My Weekend At Woodstock

Woodstock, 1969

This is not a political post, but kind of it is.  If nothing else, bravo public radio!

Over the weekend by pure happenstance I found out about a public radio station in Philadelphia exclusively broadcasting the entire Woodstock music festival, as it happened in August of 1969, 50 years ago this past weekend.  Dubbed Woodstock – As It Happened – 50 Years On the broadcast was a “full authentic musical account including all the performances, set breaks, and stage announcements.”

Public radio station WXPN from the University of Pennsylvania in Philadelphia, broadcast and live streamed the “completely uncut audio of the original Woodstock from start to finish at the exact time it actually occurred. The broadcast featured every set break and stage announcement. Yes, even the brown acid warning.  [And Grace Slick recommending the orange.]  The end result was a full presentation completely synced with the timing of the original Woodstock.”

At our house, we were glued to the broadcast via livestream over our cell phones or laptop all weekend. It was an amazing event I will be forever grateful I did not miss.

Much of the music was previously unreleased, such as the Creedence Clearwater Revival set. You may remember that John Fogerty refused to release CCR’s set for the Woodstock movie so  it had been unavailable up until this broadcast. We stayed up for it. And was it ever incredible.

Even though Fogerty apparently was critical of their own performance, listening to it live from Woodstock 50 years later, not a single person on social media could understand why, because the energy of the music, performed raw in its natural habitat, was absolutely stunning. The entire Creedence set from Woodstock is now available to order from Amazon. Highly recommend..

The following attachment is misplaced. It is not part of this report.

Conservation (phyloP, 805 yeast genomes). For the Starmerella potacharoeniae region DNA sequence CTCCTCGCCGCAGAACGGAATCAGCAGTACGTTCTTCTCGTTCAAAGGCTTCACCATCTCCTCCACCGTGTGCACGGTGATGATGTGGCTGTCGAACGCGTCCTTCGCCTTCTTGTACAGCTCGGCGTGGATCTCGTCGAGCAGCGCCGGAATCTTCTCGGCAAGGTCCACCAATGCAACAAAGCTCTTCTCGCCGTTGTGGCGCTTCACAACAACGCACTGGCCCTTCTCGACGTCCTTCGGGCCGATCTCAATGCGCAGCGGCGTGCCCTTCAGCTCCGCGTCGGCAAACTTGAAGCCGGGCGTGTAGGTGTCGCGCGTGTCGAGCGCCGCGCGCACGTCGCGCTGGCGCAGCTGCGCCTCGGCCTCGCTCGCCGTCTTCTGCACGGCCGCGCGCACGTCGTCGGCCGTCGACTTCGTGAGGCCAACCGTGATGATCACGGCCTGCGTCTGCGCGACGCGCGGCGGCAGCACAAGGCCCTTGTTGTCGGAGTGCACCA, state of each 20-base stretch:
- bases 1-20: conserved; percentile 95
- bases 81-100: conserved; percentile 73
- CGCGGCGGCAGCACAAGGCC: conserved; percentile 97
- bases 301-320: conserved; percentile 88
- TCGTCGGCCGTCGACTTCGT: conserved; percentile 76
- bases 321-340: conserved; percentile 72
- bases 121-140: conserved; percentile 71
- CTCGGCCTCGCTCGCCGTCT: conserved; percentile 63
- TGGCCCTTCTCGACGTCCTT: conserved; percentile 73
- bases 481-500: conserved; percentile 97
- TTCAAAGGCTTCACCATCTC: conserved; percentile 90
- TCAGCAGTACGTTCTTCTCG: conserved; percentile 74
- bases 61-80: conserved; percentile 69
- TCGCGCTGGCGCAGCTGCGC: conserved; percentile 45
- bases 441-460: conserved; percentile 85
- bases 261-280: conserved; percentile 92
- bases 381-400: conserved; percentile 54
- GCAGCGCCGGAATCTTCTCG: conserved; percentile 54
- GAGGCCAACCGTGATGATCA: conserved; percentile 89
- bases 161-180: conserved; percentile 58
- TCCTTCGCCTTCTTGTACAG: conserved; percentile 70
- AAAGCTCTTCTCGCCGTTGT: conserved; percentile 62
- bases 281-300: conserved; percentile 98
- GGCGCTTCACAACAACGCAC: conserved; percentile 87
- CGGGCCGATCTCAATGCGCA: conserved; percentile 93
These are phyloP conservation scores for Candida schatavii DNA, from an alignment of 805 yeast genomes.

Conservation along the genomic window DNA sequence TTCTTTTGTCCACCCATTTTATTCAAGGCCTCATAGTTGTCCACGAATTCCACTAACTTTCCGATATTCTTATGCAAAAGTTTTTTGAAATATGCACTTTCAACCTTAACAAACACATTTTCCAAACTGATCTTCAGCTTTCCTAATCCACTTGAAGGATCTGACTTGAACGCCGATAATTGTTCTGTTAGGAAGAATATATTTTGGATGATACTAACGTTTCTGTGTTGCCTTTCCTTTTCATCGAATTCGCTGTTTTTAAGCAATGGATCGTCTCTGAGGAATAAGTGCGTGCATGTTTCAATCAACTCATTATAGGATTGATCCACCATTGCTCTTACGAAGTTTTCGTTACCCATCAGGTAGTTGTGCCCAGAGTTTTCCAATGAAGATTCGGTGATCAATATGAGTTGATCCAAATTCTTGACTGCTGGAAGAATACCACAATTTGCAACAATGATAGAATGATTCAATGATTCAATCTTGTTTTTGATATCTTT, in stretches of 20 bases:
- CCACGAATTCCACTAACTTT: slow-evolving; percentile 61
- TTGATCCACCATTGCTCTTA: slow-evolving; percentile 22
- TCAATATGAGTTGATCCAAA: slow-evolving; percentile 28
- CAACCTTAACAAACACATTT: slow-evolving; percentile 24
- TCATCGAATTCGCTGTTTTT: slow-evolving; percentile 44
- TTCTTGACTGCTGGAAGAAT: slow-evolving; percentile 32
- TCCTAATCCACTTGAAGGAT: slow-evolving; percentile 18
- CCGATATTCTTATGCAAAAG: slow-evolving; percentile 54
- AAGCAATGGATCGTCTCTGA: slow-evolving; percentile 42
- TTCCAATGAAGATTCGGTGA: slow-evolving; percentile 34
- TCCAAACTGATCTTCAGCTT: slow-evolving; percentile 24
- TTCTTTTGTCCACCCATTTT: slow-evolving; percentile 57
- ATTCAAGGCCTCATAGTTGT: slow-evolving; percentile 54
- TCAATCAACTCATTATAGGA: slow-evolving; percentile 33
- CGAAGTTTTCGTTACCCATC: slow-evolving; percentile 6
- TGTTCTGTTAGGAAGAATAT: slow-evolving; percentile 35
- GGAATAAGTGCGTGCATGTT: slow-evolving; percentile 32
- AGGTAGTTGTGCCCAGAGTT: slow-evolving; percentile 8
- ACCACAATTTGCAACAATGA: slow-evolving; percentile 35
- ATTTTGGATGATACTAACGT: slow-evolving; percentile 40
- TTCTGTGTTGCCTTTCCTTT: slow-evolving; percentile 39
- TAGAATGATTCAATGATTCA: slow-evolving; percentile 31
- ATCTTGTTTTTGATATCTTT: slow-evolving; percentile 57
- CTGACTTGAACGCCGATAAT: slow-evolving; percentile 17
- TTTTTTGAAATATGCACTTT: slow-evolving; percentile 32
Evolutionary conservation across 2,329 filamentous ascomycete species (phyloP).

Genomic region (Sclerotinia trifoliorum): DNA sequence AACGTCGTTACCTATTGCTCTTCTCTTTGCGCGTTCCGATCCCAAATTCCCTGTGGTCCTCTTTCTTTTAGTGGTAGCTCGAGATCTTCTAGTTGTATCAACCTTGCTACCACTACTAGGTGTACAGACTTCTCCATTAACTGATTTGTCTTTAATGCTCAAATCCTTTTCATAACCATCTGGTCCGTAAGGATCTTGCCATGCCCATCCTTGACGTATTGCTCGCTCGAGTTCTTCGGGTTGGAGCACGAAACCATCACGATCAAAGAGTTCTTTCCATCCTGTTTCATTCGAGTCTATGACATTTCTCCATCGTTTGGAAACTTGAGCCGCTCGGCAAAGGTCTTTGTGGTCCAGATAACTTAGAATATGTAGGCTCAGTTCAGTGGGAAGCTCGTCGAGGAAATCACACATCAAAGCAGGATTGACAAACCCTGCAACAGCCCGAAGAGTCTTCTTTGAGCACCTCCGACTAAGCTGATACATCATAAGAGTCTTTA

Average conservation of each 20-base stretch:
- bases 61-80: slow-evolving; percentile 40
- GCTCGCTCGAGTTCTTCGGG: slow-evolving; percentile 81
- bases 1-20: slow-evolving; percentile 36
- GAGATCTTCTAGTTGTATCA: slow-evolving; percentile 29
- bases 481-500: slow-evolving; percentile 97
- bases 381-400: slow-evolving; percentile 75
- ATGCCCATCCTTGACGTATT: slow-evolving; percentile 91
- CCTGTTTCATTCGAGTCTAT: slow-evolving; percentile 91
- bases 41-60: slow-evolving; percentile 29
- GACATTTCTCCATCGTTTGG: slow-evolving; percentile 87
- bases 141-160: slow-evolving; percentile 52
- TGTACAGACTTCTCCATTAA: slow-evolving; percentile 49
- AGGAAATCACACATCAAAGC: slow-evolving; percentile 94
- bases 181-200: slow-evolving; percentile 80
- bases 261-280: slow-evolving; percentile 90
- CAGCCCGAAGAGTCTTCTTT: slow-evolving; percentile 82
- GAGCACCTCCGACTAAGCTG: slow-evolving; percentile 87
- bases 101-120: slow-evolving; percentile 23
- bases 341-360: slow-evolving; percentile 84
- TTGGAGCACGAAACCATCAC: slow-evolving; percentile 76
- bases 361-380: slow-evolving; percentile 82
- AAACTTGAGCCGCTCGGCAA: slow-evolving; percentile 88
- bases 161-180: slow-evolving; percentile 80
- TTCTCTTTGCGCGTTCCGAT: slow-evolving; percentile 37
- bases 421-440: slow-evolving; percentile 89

It really was like you were there. Between acts you could hear the audience and people on the stage talking, emergency messages being read, patient, polite requests from Chip Monck for people to please come down from the towers. You were there when the rainstorm came, the only time Monck had any tension in his voice, as he pleaded with the crowd to avoid the power lines, cover up, etc. as best they could.  “We’ll get through it together.”   One person commented on social media about the calming effect of Monck’s voice as he relayed emergency information from the stage all weekend long:  “I was at Woodstock. I was sixteen years old but I was never afraid.”

Adding to the reality of the experience, you had to stay up all night to hear some of the best acts as the broadcast stuck to real time. Crosby, Stills, Nash and Young played at 2:00 in the morning. The Who took the stage at around 5:00 am. Janis Joplin 2 am, Sly and the Family Stone 3:30, Joan Baez, 1:00 am. I hadn’t realized that the original concert went on throughout the overnight hours. I have to admit we didn’t make it up all night any of the nights. But according to social media, lots of people did and set their alarms. Just like back in the day when there was real radio, you had to hear your favorite songs when they were played on the air. You couldn’t just download it or play it on YouTube any time you liked.

There were breaks in the broadcast and WXPN used this time to play songs from 1969 so you never had to be jolted back and forth between being at Woodstock and being in our current Trump-opia reality.

You didn’t have to be young in 1969 to appreciate this historical musical event but no doubt it helped. It was an amazing experience, a wonderful trip back in time when the music was the most important thing. When it was over you felt sad to look around and find yourself back in 2019..

If you missed this inspired radio broadcast, that is indeed a bummer but you can get a feel for it by going to your Twitter account and put #WXPNstock into the search box to get the entire 3-day stream of comments, pictures, video, reactions, love, etc. from blown-away listeners around the world. Hopefully, WXPN will do it again before another 50 years pass.

The weekend culminated in Jimi Hendrix taking the stage at 9:00 Sunday morning for his 2 hour long set. When he was done playing, Chip Monck came out and in his calm, zen-like voice that had kept things going throughout the 3-day festival, simply said to around 30,000 to 80,000 estimated to still be left standing, “Good wishes, good day, and a good life.”

After that, the sounds of packing it up and tearing it down. But #WXPNstock is still trending on Twitter as of this morning.

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